Diane Ravitch and Pasi Sahlberg spoke at events hosted by United Educators of San Francisco and co-sponsored by CFT and CTA
Diane Ravitch inspired hundreds of educators as she took to task corporate reformers and privatizers with their miracle cures for our schools and false claims about achievement and teachers.
An outspoken analyst, education historian, and research professor, Ravitch spoke onstage at San Francisco’s Herbst Theater on January 18.
In the words of Diane Ravitch…
Corporate reformers Why are we closing public schools and replacing them with private management? They call themselves reformers, but they are really corporate reformers. They don’t talk about providing warm and exciting places for students, but rather how to cut costs. They want schools to follow a business model, not one of public service. Public schools are a public good, like parks and police. We should not close and open them as if they were shoe stores.
Testing There’s no way to have “no child left behind” in standardized testing: Half are on the bottom, half on top. Students will learn test-taking tricks. Who is going to hire someone to take standardized tests? It’s not a valuable skill. The most important outcomes of education can’t be measured: love of learning, character, compassion, courage, integrity, asking the right question, and civic responsibility.
Poverty The influence of family income dwarfs that of teacher and school. Poverty is the root of low performance. Family income is the most reliable predictor of test scores. We lead the world in child poverty. More than 27 percent of our children live in poverty, behind Mexico and Turkey. This is a scandal — it should be on the front pages of the newspapers every day.
Accountability There is no accountability for the Legislature, only teachers. The testing and accountability we hear about every day are status quo. The status quo has failed.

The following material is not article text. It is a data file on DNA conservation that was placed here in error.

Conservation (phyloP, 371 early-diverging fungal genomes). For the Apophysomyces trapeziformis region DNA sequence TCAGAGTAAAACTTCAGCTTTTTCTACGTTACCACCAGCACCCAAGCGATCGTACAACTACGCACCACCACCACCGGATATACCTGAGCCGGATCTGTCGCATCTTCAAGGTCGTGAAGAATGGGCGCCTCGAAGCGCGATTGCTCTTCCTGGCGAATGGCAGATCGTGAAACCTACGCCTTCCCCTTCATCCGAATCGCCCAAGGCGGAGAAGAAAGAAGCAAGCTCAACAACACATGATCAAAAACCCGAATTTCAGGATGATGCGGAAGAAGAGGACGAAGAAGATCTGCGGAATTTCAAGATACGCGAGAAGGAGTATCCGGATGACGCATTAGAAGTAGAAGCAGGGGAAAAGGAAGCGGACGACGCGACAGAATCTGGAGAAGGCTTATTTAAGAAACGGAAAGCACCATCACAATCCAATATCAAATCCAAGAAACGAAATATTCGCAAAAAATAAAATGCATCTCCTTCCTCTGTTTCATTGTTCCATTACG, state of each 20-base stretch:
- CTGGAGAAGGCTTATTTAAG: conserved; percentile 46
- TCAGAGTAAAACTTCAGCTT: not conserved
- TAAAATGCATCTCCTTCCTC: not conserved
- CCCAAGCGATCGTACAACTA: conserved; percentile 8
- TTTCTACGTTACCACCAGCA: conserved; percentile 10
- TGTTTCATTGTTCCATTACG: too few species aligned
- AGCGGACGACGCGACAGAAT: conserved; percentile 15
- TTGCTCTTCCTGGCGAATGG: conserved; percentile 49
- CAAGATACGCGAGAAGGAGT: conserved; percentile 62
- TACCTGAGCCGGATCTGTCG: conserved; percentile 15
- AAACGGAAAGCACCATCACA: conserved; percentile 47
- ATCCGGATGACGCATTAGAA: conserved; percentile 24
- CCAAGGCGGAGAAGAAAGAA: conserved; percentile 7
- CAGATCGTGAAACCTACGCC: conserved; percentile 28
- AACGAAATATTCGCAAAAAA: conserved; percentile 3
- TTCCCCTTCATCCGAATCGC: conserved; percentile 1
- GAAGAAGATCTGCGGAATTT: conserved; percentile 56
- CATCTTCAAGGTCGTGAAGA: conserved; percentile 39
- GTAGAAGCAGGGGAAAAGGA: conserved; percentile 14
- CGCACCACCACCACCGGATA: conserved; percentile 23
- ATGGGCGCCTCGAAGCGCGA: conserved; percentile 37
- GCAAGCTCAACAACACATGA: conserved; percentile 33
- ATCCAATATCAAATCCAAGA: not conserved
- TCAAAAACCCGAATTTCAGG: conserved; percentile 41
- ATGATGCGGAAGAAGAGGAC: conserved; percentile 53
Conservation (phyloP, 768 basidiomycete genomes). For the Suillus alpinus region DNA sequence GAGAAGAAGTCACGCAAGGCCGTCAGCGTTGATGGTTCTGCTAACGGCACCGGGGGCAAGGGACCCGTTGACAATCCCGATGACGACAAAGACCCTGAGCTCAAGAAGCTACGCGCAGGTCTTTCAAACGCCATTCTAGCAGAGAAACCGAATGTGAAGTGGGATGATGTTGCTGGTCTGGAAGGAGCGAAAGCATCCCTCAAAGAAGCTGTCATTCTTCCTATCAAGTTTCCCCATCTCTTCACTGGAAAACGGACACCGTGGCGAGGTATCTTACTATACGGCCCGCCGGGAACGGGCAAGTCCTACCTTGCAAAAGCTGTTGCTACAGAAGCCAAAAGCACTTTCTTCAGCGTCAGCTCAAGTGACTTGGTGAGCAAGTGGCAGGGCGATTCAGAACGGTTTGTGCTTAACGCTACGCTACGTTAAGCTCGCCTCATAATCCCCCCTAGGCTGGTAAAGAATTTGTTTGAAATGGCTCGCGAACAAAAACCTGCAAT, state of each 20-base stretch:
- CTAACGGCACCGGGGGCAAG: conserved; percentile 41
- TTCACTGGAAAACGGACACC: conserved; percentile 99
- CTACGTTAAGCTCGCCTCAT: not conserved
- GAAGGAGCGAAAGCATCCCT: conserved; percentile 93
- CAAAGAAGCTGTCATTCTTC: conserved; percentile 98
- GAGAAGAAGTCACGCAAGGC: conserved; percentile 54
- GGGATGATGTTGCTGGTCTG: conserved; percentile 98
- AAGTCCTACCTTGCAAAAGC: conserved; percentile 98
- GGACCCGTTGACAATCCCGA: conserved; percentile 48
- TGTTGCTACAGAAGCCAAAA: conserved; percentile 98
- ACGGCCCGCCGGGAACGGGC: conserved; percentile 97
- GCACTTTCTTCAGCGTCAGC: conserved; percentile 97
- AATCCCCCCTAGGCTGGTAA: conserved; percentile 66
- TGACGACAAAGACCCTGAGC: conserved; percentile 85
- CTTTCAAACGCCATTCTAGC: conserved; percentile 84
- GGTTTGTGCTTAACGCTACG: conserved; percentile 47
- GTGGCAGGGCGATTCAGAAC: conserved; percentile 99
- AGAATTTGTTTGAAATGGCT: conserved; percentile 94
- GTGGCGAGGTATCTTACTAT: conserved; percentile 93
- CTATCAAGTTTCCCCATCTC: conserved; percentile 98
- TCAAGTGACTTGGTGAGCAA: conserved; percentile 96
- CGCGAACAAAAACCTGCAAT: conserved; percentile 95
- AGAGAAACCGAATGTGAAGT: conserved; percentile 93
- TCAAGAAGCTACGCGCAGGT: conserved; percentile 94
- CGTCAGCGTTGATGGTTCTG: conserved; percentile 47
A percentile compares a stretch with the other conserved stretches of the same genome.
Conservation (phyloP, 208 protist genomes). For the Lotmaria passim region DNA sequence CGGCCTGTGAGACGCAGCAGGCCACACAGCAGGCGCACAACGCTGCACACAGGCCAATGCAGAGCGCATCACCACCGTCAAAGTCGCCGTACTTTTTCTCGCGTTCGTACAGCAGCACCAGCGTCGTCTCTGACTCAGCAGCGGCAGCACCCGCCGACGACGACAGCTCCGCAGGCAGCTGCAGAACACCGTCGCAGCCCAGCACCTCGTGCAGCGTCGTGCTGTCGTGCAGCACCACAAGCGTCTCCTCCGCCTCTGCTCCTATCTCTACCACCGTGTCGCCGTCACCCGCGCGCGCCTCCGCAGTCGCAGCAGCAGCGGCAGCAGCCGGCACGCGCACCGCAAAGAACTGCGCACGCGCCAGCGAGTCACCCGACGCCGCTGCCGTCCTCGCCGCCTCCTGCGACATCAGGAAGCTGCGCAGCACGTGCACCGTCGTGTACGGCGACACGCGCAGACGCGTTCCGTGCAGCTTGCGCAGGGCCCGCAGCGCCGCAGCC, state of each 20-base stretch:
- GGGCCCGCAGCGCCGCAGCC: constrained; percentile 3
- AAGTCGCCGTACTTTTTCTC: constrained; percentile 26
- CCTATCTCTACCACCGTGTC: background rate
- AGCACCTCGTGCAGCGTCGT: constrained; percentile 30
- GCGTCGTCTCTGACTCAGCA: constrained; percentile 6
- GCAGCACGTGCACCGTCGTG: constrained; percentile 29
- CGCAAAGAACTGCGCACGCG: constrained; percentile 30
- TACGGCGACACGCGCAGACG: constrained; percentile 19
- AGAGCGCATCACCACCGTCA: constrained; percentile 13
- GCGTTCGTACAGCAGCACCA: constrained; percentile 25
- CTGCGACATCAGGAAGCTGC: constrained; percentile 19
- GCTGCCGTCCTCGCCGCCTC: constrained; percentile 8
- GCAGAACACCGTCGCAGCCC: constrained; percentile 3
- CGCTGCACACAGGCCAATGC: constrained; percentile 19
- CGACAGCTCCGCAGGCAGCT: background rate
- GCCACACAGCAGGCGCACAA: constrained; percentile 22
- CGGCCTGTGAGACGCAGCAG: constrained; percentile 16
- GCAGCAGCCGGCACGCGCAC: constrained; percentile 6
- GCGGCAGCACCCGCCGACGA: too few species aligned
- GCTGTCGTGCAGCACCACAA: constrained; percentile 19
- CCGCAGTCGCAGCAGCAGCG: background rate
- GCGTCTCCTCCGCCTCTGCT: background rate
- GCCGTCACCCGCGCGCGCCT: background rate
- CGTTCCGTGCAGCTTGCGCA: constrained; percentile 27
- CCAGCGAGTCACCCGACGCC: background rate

Race to the Top RTTT is NCLB 2.0. Race to the top of what? Education is a right, not a race. A race has one winner and a lot of losers. That is not what we want for our children.
Vouchers There has been a voucher experiment in Milwaukee now for 21 years. There has been no improvement in performance in those 21 years. Now we know, looking at National Assessment of Educational Progress, that black students in
Milwaukee, the recipients of the vouchers, get no better scores than those in Louisiana or Georgia.
Charter schools The evidence shows that most charter schools do no better on test scores. Very few can claim to close the achievement gap. Those that do keep out low-scoring students and have high staff turnover.
About 80 percent of charter schools are non-union. Right-wing reformers count on big foundations, like Gates, Broad, and Walton, with huge amounts of money to promote vouchers and charters because they want to destroy teacher unions. Their free market model produces winners and losers, never equality.
Achievement gap Washington D.C. has a 60-point gap in achievement, the largest in the United States. Michelle Rhee couldn’t fix it. The reformers believe in carrots and sticks that are always tied to test scores. They forget that tests measure student performance, not teacher performance.
Tests should always be used for the purpose for which they are designed.
Merit pay This is the idea that never works and never dies. Studies by the National Center on Performance Incentives show that when districts tried increasing merit pay, it didn‘t work. When larger bonuses were offered to one group rather than another within the same district, it didn‘t matter. Merit pay doesn’t work because schools are collaborative places. The work of the math teacher affects the work of the English teacher. Merit pay replaces the interest of “we” with the interest of “me.” Teachers don’t want to work against each other; they want to work as a team.
Professional respect & unions Corporate reformers want to destroy education unions. If they can silence the unions, they can remove teachers’ voices and proceed without any opposition. Massachusetts, Connecticut, and New Jersey are strongly unionized and the highest performing states in the United States. The lowest performing states are in the South where unionization is the lowest.
Corporate reformers view parents as consumers, students as products and teaching as a job, not a profession. They think anyone can teach. Corporate reform will implode in five years; there is just no evidence it can succeed.
Be loud We must speak out. Silence equals complicity. Organize, agitate, demonstrate. Write to newspapers, use social media, bring politicians to classrooms, run for the school board, engage in direct action. The other side will always have more money, but an informed public will not tolerate the abandonment of public education, or allow the privatization of the schools that belong to all.
Pasi Sahlberg, noted international education activist, described on February 17 how Finland has revolutionized public education by focusing on support and respect for educators and de-emphasizing testing. Finland has created the highest performing education system in the world.